from The American Heritage® Dictionary of the English Language, 4th Edition
- Spenser, Edmund 1552?-1599. English poet known chiefly for his allegorical epic romance The Faerie Queene (1590-1596). His other works include the pastoral Shepeardes Calendar (1579) and the lyrical marriage poem Epithalamion (1595).
from Wiktionary, Creative Commons Attribution/Share-Alike License
- proper n. A surname, a rare spelling variant of Spencer.
- proper n. Edmund Spenser, English poet.
from The Century Dictionary and Cyclopedia
- n. A steward or butler; a dispenser.
from WordNet 3.0 Copyright 2006 by Princeton University. All rights reserved.
- n. English poet who wrote an allegorical romance celebrating Elizabeth I in the Spenserian stanza (1552-1599)
Sorry, no etymologies found.
Rudyard Kipling, in his 1891 Tomlinson, had the Devil taunt his hero, “Now ye wait at Hell-Mouth Gate,” taking the word Spenser used three centuries earlier in his Faerie Queene.
Spenser is basically pleased with his life, he recognizes that life isn't perfect and that he will not always succeed.
Spenser is beset by the same problems we all are, yet, being a bit larger than life, he triumphs over them in ways that we don't always.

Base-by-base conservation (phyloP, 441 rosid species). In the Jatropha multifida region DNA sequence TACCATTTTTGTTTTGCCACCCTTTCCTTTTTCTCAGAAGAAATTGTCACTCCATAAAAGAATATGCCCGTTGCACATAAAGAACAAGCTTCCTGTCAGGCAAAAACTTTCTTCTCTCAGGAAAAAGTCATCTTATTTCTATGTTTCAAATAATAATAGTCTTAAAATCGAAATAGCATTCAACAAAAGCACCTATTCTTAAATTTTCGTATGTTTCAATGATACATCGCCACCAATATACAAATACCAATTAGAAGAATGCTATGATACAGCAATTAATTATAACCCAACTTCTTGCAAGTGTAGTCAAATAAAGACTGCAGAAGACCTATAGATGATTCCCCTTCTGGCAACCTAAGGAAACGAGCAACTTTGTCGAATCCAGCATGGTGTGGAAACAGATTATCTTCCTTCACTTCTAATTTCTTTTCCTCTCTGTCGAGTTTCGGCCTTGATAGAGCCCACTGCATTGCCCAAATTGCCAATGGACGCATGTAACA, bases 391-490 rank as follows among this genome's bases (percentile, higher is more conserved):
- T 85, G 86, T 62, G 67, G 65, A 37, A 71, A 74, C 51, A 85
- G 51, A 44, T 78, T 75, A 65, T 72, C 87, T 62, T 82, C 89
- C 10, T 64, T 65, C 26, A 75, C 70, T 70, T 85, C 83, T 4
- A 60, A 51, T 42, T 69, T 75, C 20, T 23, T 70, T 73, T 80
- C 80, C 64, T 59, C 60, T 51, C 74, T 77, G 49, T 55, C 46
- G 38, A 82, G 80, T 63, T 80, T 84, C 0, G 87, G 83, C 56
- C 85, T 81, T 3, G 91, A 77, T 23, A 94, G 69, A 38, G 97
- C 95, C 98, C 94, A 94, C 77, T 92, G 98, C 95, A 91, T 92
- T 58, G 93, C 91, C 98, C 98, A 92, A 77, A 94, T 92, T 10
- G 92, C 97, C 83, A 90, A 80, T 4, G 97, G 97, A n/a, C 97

He created one of the most enduring and unique PIs in Spenser, the Boston gumshoe.
And the cutsie banter between Susan Silverman and Spenser is growing a bit tiresome.
Spenser is an interesting example of an unchanging character.
I always read Robert B. Parker's series to see whether Spenser is going to reveal more about himself, whether his core principles will be tested, and whether Susan Silverman is going to be less annoying than usual.
My pal hugh Spenser is a hell of a science fiction writer, and he's got a passion for the golden age of science fiction radio dramas.
When Spenser is approached by Walter Clive, president of Three Fillies Stables, to find out who is threatening his horse Hugger Mugger, he can hardly say no: He's been doing pro bono work for so long his cupboards are just about bare.
If Wordsworth is explicitly disgusted by what he views as a misapplication of sensibility to poetics and history, he is compelled by the relation of virtue to poetry that metrical romance and uses of the medieval, particularly in Spenser, hold forth.